When asking Adam if anyone else in the peloton was as forward-thinking or placed their radio in the same place, the response of “Nah…They all think I’m stupid and crazy.”
Scott’s “Big Ed”
In today’s peloton it’s not often that any one bike gets loads of attention. Making a bike really stand out these days is a tricky process with the UCI making it obligatory that all the equipment that the pros use must be available for sale to the general public. It’s usually a unique paint scheme or a subtle custom addition that make a bike stand out from the crowd.
That is, until a rider decides to go off-piste or takes a chance with a bike other than what’s deemed to be best suited to a particular stage.
Over at Orica-GreenEdge this is exactly what happened. Team leader Simon Gerrans strolled out the team bus and mounted Scott’s latest bike that the Australian national champ was to tackle the stage on … a fat-tyred bike called ‘Big Ed’.
Speaking with Gerrans it was clear that either his confidence was high or he had some inside information that the weather at the top of the day’s tough climbs was to be either, snow, rain, sleet, or beach sand. In any case, Simon was well prepared for anything.
‘Big Ed’ had turned up a little late and Simon Gerrans told us, “If only we’d know what stage 5 was really going to be like it would have been perfect”.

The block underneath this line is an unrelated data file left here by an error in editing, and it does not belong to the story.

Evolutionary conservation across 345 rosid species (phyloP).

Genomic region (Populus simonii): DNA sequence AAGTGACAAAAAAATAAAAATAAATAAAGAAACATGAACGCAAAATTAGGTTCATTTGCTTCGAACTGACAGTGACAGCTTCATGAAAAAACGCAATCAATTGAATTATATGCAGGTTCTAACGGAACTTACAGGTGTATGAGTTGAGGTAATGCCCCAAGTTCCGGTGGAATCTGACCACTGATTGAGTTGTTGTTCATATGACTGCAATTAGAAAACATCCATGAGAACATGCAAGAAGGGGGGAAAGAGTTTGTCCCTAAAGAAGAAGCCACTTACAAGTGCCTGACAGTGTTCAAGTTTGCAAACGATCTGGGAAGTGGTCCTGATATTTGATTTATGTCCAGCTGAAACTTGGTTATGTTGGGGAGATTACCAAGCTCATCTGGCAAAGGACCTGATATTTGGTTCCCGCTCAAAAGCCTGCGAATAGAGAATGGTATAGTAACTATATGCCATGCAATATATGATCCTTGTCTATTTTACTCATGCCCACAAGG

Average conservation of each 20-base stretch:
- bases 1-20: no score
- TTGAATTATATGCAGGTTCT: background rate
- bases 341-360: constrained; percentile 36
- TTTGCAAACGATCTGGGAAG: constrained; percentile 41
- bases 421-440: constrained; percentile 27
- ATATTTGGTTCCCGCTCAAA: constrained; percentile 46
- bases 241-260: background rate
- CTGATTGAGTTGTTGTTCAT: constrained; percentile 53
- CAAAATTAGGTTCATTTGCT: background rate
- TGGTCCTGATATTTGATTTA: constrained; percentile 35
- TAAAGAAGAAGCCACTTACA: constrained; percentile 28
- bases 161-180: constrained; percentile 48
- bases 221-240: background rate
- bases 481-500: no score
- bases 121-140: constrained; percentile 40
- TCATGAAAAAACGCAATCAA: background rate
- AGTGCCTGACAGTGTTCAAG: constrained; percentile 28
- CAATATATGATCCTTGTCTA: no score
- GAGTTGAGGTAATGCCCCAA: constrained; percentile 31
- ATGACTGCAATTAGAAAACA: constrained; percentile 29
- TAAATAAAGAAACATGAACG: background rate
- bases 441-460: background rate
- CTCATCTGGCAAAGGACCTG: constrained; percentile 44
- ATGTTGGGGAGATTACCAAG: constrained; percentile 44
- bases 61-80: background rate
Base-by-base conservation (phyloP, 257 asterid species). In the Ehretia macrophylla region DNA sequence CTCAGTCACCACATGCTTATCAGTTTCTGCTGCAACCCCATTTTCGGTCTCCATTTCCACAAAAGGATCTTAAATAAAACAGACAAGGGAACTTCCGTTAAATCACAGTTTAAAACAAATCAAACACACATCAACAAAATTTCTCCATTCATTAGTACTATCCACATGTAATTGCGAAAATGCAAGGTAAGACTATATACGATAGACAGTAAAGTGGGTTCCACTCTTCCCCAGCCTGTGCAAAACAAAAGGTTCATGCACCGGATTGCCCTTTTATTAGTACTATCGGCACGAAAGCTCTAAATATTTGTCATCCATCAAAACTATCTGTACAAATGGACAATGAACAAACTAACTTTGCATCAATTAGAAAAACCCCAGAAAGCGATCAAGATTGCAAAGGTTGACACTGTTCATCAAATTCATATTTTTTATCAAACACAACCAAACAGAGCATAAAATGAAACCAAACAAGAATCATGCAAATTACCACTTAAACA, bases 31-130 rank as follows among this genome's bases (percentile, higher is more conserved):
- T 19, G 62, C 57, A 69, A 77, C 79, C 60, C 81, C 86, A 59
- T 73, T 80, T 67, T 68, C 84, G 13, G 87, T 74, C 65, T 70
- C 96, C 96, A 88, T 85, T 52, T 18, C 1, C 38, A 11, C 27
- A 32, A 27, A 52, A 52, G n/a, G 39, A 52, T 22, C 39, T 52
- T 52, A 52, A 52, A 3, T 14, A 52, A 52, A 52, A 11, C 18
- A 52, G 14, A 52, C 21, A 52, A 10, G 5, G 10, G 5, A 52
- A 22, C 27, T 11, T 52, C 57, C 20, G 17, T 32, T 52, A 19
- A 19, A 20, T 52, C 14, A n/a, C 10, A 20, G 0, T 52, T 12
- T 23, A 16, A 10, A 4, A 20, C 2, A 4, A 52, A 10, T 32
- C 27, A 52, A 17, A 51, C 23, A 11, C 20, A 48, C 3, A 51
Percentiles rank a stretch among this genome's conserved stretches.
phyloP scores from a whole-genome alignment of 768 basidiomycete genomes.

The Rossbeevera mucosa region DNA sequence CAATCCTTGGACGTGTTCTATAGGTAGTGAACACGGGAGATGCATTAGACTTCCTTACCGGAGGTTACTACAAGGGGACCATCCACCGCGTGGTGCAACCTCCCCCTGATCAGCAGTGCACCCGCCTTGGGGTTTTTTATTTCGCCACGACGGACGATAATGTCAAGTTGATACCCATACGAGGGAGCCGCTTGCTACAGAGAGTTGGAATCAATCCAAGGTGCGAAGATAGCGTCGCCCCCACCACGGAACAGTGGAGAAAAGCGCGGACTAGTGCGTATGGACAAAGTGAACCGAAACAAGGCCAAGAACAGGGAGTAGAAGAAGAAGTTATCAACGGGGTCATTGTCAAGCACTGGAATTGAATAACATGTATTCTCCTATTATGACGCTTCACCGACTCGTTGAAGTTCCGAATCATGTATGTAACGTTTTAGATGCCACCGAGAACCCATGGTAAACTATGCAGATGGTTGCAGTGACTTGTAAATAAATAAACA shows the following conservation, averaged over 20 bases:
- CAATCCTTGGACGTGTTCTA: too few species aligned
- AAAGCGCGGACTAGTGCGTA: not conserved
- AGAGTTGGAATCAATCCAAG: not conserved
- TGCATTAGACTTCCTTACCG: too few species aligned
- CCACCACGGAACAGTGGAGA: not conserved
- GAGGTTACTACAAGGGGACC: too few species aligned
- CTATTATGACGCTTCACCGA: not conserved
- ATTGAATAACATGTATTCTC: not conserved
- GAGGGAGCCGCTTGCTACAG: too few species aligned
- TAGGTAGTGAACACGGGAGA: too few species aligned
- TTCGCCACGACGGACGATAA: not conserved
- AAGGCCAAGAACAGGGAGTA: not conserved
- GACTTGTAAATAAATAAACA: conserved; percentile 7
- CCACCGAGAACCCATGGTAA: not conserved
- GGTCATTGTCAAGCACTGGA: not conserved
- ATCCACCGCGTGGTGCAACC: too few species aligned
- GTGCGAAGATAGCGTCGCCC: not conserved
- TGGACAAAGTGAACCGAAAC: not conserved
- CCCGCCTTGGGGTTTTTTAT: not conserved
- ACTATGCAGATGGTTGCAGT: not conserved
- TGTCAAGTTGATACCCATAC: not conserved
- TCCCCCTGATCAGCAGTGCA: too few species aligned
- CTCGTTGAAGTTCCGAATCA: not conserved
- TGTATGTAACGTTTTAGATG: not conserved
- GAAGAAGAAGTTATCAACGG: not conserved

Look out for shots of Simon on the front of the lead-outs with the rest of the team all tucked neatly behind his rear wheel. Or maybe not…it may have just been a clever marketing ploy by Scott and the team.
The new Polar CV650
SRM aren’t the only ones with a new computer out. Finnish brand Polar has released the new CV650 unit at the Tour. These units have been used by the Bretagne-Seche team from stage eight onwards (prior to this they had been using a selection of models from Polar’s range).
The V650 units have brought Polar away from its usual small watch-sized monitors with the multiple buttons they’re renowned for. Now they’ve headed into the big touchscreen world that most bike computers have gone towards. The GPS enabled device has a ton of features that they hope will get back on the bikes of amateur cyclists to regain some marketshare that has been lost to the almighty Garmin.